discrimination

[dih-skrim-uh-ney-shuhn]
noun
1.
an act or instance of discriminating, or of making a distinction.
2.
treatment or consideration of, or making a distinction in favor of or against, a person or thing based on the group, class, or category to which that person or thing belongs rather than on individual merit: racial and religious intolerance and discrimination.
3.
the power of making fine distinctions; discriminating judgment: She chose the colors with great discrimination.
4.
Archaic. something that serves to differentiate.

Origin:
1640–50; < Latin discrīminātiōn- (stem of discrīminātiō) a distinguishing. See discriminate, -ion

discriminational, adjective
antidiscrimination, adjective
nondiscrimination, noun
prediscrimination, noun
self-discrimination, noun


3. discernment, taste, acumen, perception.
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Based on the Random House Dictionary, © Random House, Inc. 2014.
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World English Dictionary
discrimination (dɪˌskrɪmɪˈneɪʃən)
 
n
1.  unfair treatment of a person, racial group, minority, etc; action based on prejudice
2.  subtle appreciation in matters of taste
3.  the ability to see fine distinctions and differences
4.  electronics the selection of a signal having a particular frequency, amplitude, phase, etc, effected by the elimination of other signals by means of a discriminator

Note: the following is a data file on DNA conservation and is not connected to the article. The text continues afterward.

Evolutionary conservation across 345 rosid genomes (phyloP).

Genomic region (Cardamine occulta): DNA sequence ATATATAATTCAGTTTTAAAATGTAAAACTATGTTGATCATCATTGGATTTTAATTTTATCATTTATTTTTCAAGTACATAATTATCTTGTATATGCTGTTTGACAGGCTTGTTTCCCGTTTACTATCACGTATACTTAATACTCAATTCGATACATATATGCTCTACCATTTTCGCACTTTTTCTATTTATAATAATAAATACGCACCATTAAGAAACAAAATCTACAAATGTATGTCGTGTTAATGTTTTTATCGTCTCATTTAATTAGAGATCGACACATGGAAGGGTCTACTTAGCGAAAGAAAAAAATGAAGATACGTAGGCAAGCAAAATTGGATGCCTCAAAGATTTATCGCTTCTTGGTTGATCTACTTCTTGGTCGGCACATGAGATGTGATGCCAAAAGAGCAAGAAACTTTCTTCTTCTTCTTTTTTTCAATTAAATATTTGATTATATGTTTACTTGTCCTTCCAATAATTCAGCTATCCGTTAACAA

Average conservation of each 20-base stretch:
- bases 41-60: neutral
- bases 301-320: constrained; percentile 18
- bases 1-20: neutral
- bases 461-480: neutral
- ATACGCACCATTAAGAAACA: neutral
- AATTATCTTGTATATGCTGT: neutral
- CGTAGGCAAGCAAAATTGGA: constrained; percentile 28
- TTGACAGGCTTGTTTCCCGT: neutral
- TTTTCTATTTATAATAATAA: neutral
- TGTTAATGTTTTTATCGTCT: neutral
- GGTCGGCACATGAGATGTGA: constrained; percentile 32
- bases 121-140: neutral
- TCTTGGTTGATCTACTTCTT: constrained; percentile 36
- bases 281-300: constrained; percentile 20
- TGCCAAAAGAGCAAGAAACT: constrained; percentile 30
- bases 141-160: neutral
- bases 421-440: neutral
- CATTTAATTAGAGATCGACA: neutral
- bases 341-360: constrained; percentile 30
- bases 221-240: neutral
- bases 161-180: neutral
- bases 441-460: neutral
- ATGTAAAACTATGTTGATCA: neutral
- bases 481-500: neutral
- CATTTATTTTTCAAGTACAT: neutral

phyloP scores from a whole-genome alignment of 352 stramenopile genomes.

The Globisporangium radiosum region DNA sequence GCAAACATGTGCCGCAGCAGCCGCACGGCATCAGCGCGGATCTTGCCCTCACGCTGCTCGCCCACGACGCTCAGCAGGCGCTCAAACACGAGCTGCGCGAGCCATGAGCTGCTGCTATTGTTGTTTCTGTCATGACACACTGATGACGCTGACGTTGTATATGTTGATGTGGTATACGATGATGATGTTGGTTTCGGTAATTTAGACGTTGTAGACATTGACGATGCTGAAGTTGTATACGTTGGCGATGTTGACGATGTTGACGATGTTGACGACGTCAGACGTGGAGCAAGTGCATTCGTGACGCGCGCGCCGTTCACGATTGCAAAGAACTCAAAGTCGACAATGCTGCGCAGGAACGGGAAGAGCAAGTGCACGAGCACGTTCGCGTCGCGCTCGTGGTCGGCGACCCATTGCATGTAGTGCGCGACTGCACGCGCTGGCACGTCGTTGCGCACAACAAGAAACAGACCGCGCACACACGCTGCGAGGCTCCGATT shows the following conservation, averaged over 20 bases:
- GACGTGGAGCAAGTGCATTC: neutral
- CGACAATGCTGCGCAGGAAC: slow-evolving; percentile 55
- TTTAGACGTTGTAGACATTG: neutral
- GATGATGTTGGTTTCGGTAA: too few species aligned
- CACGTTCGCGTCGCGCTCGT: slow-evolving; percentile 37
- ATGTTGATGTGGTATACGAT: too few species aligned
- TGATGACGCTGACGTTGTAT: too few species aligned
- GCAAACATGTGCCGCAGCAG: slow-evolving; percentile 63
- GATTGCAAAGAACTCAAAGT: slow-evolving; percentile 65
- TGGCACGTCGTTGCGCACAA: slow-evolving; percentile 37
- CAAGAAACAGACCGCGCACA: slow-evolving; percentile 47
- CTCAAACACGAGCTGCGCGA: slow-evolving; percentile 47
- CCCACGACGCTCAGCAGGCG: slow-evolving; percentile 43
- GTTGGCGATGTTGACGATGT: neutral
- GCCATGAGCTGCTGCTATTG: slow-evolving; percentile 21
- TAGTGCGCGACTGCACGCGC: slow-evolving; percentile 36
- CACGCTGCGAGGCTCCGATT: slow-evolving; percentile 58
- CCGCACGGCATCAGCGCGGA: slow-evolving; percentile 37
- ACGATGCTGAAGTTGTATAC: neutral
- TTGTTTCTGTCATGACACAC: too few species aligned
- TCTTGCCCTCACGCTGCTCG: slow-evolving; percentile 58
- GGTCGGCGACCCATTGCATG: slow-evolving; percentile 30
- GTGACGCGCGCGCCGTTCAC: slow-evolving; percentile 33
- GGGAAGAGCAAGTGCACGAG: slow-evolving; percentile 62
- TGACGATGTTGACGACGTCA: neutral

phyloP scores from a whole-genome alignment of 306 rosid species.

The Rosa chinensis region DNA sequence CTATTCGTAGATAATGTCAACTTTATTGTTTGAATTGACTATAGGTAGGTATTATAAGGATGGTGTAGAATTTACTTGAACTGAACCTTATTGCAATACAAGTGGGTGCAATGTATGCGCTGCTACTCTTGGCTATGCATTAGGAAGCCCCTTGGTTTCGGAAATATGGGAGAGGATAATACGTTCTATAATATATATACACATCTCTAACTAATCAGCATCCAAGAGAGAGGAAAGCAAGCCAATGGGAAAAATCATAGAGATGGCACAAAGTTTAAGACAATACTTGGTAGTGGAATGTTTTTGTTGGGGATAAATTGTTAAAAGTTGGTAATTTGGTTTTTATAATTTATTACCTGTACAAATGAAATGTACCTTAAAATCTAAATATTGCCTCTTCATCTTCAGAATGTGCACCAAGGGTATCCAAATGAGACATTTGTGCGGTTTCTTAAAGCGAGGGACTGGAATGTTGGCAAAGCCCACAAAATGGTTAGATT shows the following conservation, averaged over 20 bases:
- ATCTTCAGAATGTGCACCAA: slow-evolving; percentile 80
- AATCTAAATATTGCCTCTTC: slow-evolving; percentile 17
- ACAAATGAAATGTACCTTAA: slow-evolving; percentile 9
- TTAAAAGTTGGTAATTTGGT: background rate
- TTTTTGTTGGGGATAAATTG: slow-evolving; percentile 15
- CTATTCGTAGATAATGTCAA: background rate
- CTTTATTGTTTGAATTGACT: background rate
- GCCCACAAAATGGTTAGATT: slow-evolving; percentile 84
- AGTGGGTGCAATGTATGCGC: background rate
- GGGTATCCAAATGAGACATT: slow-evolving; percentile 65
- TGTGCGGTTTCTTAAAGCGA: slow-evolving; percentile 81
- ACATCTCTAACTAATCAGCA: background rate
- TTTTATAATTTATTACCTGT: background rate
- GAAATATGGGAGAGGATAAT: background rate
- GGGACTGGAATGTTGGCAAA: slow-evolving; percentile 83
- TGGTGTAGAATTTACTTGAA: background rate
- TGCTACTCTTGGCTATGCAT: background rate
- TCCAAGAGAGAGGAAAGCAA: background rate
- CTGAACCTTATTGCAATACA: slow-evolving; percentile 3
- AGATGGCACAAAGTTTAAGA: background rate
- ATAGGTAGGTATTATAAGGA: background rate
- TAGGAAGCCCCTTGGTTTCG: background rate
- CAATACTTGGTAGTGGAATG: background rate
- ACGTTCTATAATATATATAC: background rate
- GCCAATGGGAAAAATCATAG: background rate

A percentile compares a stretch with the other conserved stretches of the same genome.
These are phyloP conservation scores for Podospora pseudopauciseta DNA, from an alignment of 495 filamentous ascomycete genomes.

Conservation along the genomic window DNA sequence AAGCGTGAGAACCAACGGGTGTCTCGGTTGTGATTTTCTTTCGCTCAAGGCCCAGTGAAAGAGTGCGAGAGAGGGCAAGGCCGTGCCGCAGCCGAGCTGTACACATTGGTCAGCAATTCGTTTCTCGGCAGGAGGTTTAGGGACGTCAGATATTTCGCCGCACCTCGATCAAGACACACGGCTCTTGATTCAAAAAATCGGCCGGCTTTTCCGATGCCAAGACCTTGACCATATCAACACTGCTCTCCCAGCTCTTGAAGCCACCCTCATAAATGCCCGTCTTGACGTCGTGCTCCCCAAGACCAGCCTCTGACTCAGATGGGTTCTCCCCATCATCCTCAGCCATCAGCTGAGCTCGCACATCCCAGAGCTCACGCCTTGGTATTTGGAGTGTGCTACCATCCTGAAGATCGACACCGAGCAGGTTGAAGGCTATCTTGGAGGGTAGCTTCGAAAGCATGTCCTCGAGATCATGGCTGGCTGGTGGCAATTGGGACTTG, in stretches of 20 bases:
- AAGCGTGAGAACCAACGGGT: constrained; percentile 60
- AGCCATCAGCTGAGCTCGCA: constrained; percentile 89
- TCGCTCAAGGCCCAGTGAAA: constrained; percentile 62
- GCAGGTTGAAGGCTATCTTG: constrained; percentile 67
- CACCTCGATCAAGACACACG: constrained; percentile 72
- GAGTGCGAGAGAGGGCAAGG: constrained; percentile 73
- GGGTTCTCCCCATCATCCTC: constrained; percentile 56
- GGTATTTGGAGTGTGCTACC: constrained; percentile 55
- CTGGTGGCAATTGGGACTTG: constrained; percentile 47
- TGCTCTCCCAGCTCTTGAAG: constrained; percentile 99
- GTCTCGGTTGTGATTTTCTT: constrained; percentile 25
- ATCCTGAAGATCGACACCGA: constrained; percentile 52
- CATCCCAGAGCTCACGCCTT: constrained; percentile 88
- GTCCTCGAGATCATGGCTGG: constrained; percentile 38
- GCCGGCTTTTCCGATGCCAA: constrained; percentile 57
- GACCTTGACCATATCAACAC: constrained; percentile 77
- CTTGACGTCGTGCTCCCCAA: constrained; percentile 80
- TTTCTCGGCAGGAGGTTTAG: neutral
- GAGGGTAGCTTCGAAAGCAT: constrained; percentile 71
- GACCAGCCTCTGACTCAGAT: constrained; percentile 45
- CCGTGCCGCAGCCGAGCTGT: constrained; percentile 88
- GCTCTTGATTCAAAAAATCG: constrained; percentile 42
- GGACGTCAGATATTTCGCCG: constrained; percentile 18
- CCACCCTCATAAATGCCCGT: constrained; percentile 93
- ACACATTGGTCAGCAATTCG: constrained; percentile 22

discrimi'national
 
adj

Collins English Dictionary - Complete & Unabridged 10th Edition
2009 © William Collins Sons & Co. Ltd. 1979, 1986 © HarperCollins
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Etymonline
Word Origin & History

discrimination
1640s, "the making of distinctions," from L. discriminationem, noun of action from discriminare (see discriminate). Especially in a prejudicial way, based on race, 1866, Amer.Eng. Meaning "discernment" is from 1814.
"It especially annoys me when racists are accused of 'discrimination.' The ability to discriminate is a precious facility; by judging all members of one 'race' to be the same, the racist precisely shows himself incapable of discrimination." [Christopher Hitchens]
Online Etymology Dictionary, © 2010 Douglas Harper
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Encyclopedia Britannica
Encyclopedia

discrimination

in psychology, the ability to perceive and respond to differences among stimuli. It is considered a more advanced form of learning than generalization (q.v.), the ability to perceive similarities, although animals can be trained to discriminate as well as to generalize.

Learn more about discrimination with a free trial on Britannica.com.

Encyclopedia Britannica, 2008. Encyclopedia Britannica Online.
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Example sentences
In our own day the same discrimination is exercised by all writers of sound
  taste.
The company says its policies expressly bar discrimination and promote
  diversity.
Various laws prohibit workplace discrimination.
There is price discrimination and it's a good thing.
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